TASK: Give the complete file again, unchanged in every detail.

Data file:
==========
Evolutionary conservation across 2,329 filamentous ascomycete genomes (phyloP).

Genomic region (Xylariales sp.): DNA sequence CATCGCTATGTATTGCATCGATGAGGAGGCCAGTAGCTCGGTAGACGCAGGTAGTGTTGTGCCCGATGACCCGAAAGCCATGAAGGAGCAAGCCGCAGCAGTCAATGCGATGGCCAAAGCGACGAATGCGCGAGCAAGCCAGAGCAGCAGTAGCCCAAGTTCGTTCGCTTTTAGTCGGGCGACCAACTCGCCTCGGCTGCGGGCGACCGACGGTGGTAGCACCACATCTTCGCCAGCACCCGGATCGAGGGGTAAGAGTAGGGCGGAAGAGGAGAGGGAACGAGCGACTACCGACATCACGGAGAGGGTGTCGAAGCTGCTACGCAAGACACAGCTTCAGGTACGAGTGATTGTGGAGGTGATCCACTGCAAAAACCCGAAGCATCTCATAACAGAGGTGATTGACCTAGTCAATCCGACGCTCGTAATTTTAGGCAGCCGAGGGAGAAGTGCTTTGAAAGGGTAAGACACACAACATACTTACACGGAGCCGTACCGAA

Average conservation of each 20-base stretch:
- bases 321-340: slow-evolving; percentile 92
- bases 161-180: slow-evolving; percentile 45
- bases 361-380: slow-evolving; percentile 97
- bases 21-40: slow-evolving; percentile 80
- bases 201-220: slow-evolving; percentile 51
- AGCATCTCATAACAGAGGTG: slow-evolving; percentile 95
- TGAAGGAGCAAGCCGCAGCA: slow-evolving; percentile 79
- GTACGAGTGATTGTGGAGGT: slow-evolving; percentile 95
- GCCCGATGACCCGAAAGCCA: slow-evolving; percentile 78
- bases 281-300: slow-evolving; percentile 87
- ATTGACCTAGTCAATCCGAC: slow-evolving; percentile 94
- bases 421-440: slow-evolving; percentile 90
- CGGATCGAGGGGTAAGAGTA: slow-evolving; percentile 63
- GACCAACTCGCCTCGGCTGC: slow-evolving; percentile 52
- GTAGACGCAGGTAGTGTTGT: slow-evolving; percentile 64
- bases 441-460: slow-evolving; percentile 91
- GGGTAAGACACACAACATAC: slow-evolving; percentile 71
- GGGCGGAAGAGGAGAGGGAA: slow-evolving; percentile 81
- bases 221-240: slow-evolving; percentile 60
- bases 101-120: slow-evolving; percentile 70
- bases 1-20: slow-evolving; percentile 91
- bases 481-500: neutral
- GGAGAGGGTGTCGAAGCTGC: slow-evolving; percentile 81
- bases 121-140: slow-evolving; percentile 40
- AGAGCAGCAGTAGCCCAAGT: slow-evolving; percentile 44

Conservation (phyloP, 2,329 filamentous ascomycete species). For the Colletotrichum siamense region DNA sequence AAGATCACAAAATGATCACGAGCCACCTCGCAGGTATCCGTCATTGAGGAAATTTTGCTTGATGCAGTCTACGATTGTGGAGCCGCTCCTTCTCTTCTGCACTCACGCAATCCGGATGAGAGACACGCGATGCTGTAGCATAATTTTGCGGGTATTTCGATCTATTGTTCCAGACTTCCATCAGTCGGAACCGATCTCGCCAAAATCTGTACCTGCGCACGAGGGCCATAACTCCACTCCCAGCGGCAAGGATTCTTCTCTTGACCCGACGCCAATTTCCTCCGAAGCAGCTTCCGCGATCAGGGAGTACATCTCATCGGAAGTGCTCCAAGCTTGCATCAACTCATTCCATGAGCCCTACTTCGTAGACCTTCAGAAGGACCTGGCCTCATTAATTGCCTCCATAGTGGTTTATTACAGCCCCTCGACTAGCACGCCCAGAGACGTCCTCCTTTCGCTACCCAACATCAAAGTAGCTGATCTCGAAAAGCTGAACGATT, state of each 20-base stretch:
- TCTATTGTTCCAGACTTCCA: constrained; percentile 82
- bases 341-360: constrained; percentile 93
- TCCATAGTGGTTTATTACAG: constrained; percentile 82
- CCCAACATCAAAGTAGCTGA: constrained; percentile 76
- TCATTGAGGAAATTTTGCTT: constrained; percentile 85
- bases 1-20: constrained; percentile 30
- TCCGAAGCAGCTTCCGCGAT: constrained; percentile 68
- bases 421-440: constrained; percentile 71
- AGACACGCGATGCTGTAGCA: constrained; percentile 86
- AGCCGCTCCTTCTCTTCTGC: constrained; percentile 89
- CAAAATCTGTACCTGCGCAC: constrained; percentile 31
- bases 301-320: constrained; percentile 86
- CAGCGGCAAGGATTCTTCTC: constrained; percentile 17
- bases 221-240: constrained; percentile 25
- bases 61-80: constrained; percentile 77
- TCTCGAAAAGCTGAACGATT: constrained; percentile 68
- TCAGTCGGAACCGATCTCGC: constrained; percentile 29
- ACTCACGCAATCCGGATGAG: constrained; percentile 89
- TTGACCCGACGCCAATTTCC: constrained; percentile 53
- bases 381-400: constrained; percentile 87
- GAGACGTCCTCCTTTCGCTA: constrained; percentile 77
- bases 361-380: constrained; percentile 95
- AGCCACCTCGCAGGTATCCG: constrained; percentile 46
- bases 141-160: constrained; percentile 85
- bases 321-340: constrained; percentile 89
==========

Evolutionary conservation across 2,329 filamentous ascomycete genomes (phyloP).

Genomic region (Xylariales sp.): DNA sequence CATCGCTATGTATTGCATCGATGAGGAGGCCAGTAGCTCGGTAGACGCAGGTAGTGTTGTGCCCGATGACCCGAAAGCCATGAAGGAGCAAGCCGCAGCAGTCAATGCGATGGCCAAAGCGACGAATGCGCGAGCAAGCCAGAGCAGCAGTAGCCCAAGTTCGTTCGCTTTTAGTCGGGCGACCAACTCGCCTCGGCTGCGGGCGACCGACGGTGGTAGCACCACATCTTCGCCAGCACCCGGATCGAGGGGTAAGAGTAGGGCGGAAGAGGAGAGGGAACGAGCGACTACCGACATCACGGAGAGGGTGTCGAAGCTGCTACGCAAGACACAGCTTCAGGTACGAGTGATTGTGGAGGTGATCCACTGCAAAAACCCGAAGCATCTCATAACAGAGGTGATTGACCTAGTCAATCCGACGCTCGTAATTTTAGGCAGCCGAGGGAGAAGTGCTTTGAAAGGGTAAGACACACAACATACTTACACGGAGCCGTACCGAA

Average conservation of each 20-base stretch:
- bases 321-340: slow-evolving; percentile 92
- bases 161-180: slow-evolving; percentile 45
- bases 361-380: slow-evolving; percentile 97
- bases 21-40: slow-evolving; percentile 80
- bases 201-220: slow-evolving; percentile 51
- AGCATCTCATAACAGAGGTG: slow-evolving; percentile 95
- TGAAGGAGCAAGCCGCAGCA: slow-evolving; percentile 79
- GTACGAGTGATTGTGGAGGT: slow-evolving; percentile 95
- GCCCGATGACCCGAAAGCCA: slow-evolving; percentile 78
- bases 281-300: slow-evolving; percentile 87
- ATTGACCTAGTCAATCCGAC: slow-evolving; percentile 94
- bases 421-440: slow-evolving; percentile 90
- CGGATCGAGGGGTAAGAGTA: slow-evolving; percentile 63
- GACCAACTCGCCTCGGCTGC: slow-evolving; percentile 52
- GTAGACGCAGGTAGTGTTGT: slow-evolving; percentile 64
- bases 441-460: slow-evolving; percentile 91
- GGGTAAGACACACAACATAC: slow-evolving; percentile 71
- GGGCGGAAGAGGAGAGGGAA: slow-evolving; percentile 81
- bases 221-240: slow-evolving; percentile 60
- bases 101-120: slow-evolving; percentile 70
- bases 1-20: slow-evolving; percentile 91
- bases 481-500: neutral
- GGAGAGGGTGTCGAAGCTGC: slow-evolving; percentile 81
- bases 121-140: slow-evolving; percentile 40
- AGAGCAGCAGTAGCCCAAGT: slow-evolving; percentile 44

Conservation (phyloP, 2,329 filamentous ascomycete species). For the Colletotrichum siamense region DNA sequence AAGATCACAAAATGATCACGAGCCACCTCGCAGGTATCCGTCATTGAGGAAATTTTGCTTGATGCAGTCTACGATTGTGGAGCCGCTCCTTCTCTTCTGCACTCACGCAATCCGGATGAGAGACACGCGATGCTGTAGCATAATTTTGCGGGTATTTCGATCTATTGTTCCAGACTTCCATCAGTCGGAACCGATCTCGCCAAAATCTGTACCTGCGCACGAGGGCCATAACTCCACTCCCAGCGGCAAGGATTCTTCTCTTGACCCGACGCCAATTTCCTCCGAAGCAGCTTCCGCGATCAGGGAGTACATCTCATCGGAAGTGCTCCAAGCTTGCATCAACTCATTCCATGAGCCCTACTTCGTAGACCTTCAGAAGGACCTGGCCTCATTAATTGCCTCCATAGTGGTTTATTACAGCCCCTCGACTAGCACGCCCAGAGACGTCCTCCTTTCGCTACCCAACATCAAAGTAGCTGATCTCGAAAAGCTGAACGATT, state of each 20-base stretch:
- TCTATTGTTCCAGACTTCCA: constrained; percentile 82
- bases 341-360: constrained; percentile 93
- TCCATAGTGGTTTATTACAG: constrained; percentile 82
- CCCAACATCAAAGTAGCTGA: constrained; percentile 76
- TCATTGAGGAAATTTTGCTT: constrained; percentile 85
- bases 1-20: constrained; percentile 30
- TCCGAAGCAGCTTCCGCGAT: constrained; percentile 68
- bases 421-440: constrained; percentile 71
- AGACACGCGATGCTGTAGCA: constrained; percentile 86
- AGCCGCTCCTTCTCTTCTGC: constrained; percentile 89
- CAAAATCTGTACCTGCGCAC: constrained; percentile 31
- bases 301-320: constrained; percentile 86
- CAGCGGCAAGGATTCTTCTC: constrained; percentile 17
- bases 221-240: constrained; percentile 25
- bases 61-80: constrained; percentile 77
- TCTCGAAAAGCTGAACGATT: constrained; percentile 68
- TCAGTCGGAACCGATCTCGC: constrained; percentile 29
- ACTCACGCAATCCGGATGAG: constrained; percentile 89
- TTGACCCGACGCCAATTTCC: constrained; percentile 53
- bases 381-400: constrained; percentile 87
- GAGACGTCCTCCTTTCGCTA: constrained; percentile 77
- bases 361-380: constrained; percentile 95
- AGCCACCTCGCAGGTATCCG: constrained; percentile 46
- bases 141-160: constrained; percentile 85
- bases 321-340: constrained; percentile 89